A method to decipher pleiotropy by detecting underlying heterogeneity driven by hidden subgroups applied to autoimmune and neuropsychiatric diseases
Pouget, Jennie G.
Lee, Cue Hyunkyu
Park, Yu Rang
Gregersen, Peter K.
Dahlqvist, Solbritt Rantapää
Rich, Stephen S.
Wray, Naomi R.
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CitationHan, B., J. G. Pouget, K. Slowikowski, E. Stahl, C. H. Lee, D. Diogo, X. Hu, et al. 2016. “A method to decipher pleiotropy by detecting underlying heterogeneity driven by hidden subgroups applied to autoimmune and neuropsychiatric diseases.” Nature genetics 48 (7): 803-810. doi:10.1038/ng.3572. http://dx.doi.org/10.1038/ng.3572.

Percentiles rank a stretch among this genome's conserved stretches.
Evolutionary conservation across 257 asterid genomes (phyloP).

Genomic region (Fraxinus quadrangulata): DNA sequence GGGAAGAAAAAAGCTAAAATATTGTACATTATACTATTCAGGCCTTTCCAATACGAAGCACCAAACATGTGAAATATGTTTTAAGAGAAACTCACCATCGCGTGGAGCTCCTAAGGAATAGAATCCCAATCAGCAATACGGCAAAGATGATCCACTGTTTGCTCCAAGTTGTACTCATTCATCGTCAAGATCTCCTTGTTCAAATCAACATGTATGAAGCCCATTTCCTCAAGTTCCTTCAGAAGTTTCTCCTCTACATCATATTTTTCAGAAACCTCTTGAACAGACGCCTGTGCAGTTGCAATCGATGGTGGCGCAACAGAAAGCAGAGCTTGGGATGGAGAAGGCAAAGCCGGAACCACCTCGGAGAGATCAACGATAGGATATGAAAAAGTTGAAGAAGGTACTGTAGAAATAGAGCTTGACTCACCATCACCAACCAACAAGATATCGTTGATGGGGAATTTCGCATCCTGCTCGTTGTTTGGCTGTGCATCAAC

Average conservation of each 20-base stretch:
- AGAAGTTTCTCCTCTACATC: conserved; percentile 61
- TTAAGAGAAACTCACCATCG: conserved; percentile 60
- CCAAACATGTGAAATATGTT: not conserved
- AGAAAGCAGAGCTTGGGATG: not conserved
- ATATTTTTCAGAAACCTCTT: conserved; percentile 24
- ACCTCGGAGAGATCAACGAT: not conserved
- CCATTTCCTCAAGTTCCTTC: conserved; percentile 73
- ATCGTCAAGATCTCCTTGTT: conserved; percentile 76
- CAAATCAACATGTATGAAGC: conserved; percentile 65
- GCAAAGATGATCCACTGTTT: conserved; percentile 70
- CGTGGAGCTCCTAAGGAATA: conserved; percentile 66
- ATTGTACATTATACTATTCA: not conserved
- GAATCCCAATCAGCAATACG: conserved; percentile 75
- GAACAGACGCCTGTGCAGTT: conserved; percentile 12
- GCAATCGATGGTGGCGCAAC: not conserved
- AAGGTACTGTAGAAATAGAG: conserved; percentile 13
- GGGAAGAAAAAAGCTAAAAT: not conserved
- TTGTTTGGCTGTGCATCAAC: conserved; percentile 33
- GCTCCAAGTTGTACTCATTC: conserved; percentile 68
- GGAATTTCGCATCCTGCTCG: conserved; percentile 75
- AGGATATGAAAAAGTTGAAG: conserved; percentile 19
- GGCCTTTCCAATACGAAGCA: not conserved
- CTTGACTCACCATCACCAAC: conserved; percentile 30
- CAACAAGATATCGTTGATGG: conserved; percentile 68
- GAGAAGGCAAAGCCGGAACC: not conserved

AbstractThere is growing evidence of shared risk alleles between complex traits (pleiotropy), including autoimmune and neuropsychiatric diseases. This might be due to sharing between all individuals (whole-group pleiotropy), or a subset of individuals within a genetically heterogeneous cohort (subgroup heterogeneity). BUHMBOX is a well-powered statistic distinguishing between these two situations using genotype data. We observed a shared genetic basis between 11 autoimmune diseases and type 1 diabetes (T1D, p<10−4), and 11 autoimmune diseases and rheumatoid arthritis (RA, p<10−3). This sharing was not explained by subgroup heterogeneity (corrected pBUHMBOX>0.2, 6,670 T1D cases and 7,279 RA cases). Genetic sharing between seronegative and seropostive RA (p<10−9) had significant evidence of subgroup heterogeneity, suggesting a subgroup of seropositive-like cases within seronegative cases (pBUHMBOX=0.008, 2,406 seronegative RA cases). We also observed a shared genetic basis between major depressive disorder (MDD) and schizophrenia (p<10−4) that was not explained by subgroup heterogeneity (pBUHMBOX=0.28 in 9,238 MDD cases).
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